Belgian lambics rely on spontaneous fermentation from naturally occurring wild yeasts, giving this beer style its acidity and distinctive tartness. It doesn’t sound too different from the process that makes sourdough sour, does it? The particular style used in this sorbet recipe is fruit lambic — fresh whole fruits are added once the fermentation starts.
There’s a wide variety of fruit lambics available to use in this recipe:
- framboise (raspberry)
- kriek (cherry)
- pêche (peach)
- cassis (black currant)
- pomme (apple)
My favorite is easily the raspberry lambic. It also seems to be the most widely available.
There’s only one thing wrong with this sorbet recipe. Fresh raspberries and framboise lambic are perfectly fine on their own. I’m a firm believer in leaving well enough alone so I had a bit of trouble trying this recipe for the first time.
I couldn’t even keep the ingredients on hand long enough due to an uncontrollable habit of mindlessly popping raspberries in my mouth every few seconds. Before I realize it, there’s nothing left in the container but red streaks. A snifter or two of framboise lambic is also never a bad idea after dinner. It’s the ideal dessert beer.
The raspberries had to go directly from the bag into the blender just to make sure. Ah, the problems I face.
Now that I’ve tried it, I can wholeheartedly say that it is absolutely worth it.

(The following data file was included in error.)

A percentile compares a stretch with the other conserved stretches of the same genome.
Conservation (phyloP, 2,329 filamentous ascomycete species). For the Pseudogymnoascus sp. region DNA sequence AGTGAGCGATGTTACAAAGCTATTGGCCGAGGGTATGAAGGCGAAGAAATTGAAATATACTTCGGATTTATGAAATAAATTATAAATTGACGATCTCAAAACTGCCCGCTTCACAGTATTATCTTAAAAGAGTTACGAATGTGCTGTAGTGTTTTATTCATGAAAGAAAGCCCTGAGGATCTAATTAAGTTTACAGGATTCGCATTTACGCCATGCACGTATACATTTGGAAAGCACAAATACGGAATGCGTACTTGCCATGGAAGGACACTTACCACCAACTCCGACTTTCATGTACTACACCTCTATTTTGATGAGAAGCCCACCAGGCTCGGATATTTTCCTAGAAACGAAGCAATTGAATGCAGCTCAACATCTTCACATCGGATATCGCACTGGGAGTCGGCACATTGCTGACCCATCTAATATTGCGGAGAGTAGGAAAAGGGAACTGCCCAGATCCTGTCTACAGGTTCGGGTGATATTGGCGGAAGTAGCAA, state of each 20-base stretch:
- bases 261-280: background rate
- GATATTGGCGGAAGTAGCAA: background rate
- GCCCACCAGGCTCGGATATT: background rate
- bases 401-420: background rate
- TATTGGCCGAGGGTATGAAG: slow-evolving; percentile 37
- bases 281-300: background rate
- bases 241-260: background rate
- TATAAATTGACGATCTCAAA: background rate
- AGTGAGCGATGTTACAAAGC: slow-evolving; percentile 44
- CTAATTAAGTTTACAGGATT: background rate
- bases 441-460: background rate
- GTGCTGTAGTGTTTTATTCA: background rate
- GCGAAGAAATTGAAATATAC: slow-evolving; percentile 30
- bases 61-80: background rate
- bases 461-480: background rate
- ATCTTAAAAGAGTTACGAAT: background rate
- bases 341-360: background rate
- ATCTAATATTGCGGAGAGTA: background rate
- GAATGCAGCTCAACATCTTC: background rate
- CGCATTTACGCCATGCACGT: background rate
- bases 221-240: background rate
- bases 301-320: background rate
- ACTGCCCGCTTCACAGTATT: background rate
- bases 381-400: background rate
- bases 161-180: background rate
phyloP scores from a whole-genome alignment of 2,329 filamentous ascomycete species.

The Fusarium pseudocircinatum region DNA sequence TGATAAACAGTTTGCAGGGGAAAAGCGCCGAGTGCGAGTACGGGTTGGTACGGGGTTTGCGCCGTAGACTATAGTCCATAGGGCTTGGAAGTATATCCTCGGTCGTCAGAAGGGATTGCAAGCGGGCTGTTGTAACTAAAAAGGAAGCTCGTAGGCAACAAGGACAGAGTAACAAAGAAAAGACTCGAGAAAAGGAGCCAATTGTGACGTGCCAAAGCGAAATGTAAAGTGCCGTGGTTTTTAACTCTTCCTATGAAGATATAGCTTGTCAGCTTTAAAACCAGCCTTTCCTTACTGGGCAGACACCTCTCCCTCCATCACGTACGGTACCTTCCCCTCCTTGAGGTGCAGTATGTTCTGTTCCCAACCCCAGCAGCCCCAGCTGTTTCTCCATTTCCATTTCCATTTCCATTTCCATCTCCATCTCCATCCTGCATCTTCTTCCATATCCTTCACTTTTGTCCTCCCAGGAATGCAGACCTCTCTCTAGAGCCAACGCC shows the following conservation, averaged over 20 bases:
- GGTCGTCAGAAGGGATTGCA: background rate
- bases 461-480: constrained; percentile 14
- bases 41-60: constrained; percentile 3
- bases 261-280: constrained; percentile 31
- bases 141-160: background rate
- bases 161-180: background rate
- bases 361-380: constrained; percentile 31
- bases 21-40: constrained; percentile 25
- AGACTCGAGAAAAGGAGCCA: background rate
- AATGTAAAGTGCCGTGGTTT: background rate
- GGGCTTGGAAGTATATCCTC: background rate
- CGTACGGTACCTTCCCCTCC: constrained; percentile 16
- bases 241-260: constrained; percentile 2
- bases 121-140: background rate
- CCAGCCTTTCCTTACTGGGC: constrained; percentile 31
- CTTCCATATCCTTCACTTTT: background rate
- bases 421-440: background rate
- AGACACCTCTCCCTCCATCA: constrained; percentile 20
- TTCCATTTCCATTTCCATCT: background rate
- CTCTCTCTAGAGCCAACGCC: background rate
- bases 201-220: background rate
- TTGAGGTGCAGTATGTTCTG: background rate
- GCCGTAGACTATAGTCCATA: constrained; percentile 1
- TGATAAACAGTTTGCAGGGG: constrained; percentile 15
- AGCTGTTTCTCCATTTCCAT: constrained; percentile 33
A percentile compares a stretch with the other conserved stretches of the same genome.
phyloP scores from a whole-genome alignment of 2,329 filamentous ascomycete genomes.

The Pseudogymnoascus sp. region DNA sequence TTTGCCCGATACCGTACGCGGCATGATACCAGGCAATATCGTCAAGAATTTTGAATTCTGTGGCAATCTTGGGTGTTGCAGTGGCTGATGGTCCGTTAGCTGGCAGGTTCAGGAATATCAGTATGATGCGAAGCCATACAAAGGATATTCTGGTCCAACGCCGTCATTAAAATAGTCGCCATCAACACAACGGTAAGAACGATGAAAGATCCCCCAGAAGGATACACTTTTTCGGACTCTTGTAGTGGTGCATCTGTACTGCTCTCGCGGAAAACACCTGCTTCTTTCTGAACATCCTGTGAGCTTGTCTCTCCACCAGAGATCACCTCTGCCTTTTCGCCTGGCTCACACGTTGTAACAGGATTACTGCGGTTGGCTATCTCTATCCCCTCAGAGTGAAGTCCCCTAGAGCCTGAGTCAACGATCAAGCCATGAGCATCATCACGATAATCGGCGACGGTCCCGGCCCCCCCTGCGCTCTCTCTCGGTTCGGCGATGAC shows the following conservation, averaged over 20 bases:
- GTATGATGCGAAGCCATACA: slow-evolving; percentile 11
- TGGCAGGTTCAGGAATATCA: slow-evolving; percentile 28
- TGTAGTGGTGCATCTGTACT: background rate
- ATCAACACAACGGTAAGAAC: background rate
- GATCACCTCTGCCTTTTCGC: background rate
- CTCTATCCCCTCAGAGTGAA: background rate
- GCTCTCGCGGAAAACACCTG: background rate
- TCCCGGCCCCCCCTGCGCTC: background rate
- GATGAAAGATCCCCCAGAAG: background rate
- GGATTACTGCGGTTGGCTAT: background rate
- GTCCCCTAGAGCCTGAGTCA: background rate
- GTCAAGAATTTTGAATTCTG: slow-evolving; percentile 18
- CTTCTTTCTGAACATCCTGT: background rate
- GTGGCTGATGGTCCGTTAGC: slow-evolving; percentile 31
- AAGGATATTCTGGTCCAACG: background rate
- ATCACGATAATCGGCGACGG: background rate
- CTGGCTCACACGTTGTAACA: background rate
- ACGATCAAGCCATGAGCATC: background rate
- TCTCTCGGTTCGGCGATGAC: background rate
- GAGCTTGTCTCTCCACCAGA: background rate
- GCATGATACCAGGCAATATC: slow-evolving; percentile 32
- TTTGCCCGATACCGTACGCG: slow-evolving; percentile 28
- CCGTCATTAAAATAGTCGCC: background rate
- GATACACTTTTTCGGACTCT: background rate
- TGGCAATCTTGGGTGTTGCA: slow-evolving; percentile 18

Waiter, there’s something in my… berries hosted by Cook Sister!
recipe adapted from Food & Wine Magazine
Raspberry Lambic Sorbet
makes 1 1/4 quarts
1/2 cup sugar
1/4 cup honey
1/4 cup water
3 cups (about 18 ounces) raspberries
1 cup framboise lambic
- I’ve never stocked light corn syrup in my pantry so I used honey as a substitute.
- I used Lindemans framboise lambic. The raspberry aroma upon popping the cork is intense. Yeah, this beer is corked, which means that the Alström Brothers will punch you in the face if you drink it straight from the bottle. Or put it in a dainty sorbet. Respect beer.
- There’s a lot of room for experimentation as far as fruit and lambic flavor combinations. The original recipe uses sour cherries and kriek lambic but the fresh and fermented version don’t have to come from the same fruit. Any ideas?
Heat the sugar, honey, and water in a small saucepan just until the sugar is completely dissolved. Cool the syrup completely.
Puree the raspberries (or your choice of fruit) in the blender until smooth. Mix in the syrup and the lambic.
Pour the sorbet base slowly into your actively churning ice cream maker. After about 30 minutes, it should look a little something like this:
Can you wait another four hours?
Pack the sorbet into the chilled container of your choice and freeze until firm, about four hours.
Please take it away from me before I inhale it.